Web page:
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10 Signs You Went to a Girls’ School

10 Signs You Went to a Girls’ School

Going to an all girl’s school has its benefits and disadvantages. If you went to an all girls’ school, you really know what it was like. While it wasn’t all perfect, it wasn’t all bad either. So what’s it like going to an all girls’ school? Find out here:

1. You experienced twice the amount of drama

Girls in high school can be downright mean and having an all-female student body, doubles the drama. There is more room for cliques and mean girl behavior in this environment and it can be torture if you happen to be excluded from the in-crowd.

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2. You didn’t have to worry about boys

One benefit of an girls’ school is that you don’t have the distraction of boys in any of your classes. This makes it easier to focus and contribute in class without worrying about embarrassing yourself in front of your crush in history class. It is scientifically proven that girls performed better in this environment than if they were at a co-ed environment.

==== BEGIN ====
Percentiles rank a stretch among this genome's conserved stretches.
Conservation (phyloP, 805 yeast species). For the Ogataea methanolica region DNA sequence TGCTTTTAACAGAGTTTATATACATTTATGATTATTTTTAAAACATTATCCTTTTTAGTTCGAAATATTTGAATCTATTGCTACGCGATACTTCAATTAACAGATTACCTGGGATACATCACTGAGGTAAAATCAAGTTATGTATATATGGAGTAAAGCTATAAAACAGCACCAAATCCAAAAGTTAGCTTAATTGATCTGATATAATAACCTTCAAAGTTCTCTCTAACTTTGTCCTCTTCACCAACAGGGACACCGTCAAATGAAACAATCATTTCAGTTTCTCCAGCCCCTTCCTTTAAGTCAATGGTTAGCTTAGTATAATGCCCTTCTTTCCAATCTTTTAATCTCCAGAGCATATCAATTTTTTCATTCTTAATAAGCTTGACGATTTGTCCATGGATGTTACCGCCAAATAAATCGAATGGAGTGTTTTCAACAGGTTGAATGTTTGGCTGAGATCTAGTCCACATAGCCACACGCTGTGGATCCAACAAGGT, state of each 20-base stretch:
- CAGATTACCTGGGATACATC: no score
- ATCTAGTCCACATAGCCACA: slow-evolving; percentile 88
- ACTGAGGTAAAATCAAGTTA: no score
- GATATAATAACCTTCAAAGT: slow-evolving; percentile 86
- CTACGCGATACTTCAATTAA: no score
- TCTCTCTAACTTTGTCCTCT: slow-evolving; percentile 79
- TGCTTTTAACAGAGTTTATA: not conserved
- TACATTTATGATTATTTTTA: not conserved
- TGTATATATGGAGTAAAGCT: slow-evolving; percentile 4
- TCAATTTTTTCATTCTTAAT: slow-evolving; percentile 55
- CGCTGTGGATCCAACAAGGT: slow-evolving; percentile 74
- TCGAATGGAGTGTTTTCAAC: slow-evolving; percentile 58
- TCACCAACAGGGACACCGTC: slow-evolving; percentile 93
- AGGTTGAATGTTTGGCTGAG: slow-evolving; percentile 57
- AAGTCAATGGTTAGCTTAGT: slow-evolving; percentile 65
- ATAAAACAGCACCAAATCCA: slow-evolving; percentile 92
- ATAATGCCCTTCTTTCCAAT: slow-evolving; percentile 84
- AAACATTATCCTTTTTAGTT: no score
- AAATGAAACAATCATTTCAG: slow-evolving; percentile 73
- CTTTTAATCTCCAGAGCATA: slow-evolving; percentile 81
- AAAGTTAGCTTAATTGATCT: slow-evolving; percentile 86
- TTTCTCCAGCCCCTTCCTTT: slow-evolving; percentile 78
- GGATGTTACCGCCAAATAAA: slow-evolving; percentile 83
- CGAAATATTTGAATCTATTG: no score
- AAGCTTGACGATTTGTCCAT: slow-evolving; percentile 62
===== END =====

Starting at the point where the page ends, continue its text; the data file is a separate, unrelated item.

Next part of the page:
3. You did miss having guys friends at school

Sometimes it is ice to have a couple of guy friends to hang out and escape the drama that is common within your group of girlfriends. In a school backed with other girls you did not have the chance to hang out with guys until after school. Finding a solid group of guy friends may have taken some time because you had to look for them outside of school.

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4. You didn’t have to put as much effort into your appearance

Getting ready for school wass a breeze because you know that there is no cute guy in history to impress. Your everyday uniform does not vary from t-shirts, jeans and minimal make-up. Dressing more casually, allows you to focus on other things, like studying an extra half an hour for your AP English exam.

5. You felt awkward in encounters with males outside of school

When you are attending an all-girl’s school, interaction with males is often slim and reserved for weekends and dances. When you go to a co-ed school it is a reflection of the real world and allows you to practice interacting with males in varying types of situations that a female-only school does not provide.

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6. You weren’t feel embarrassed to excel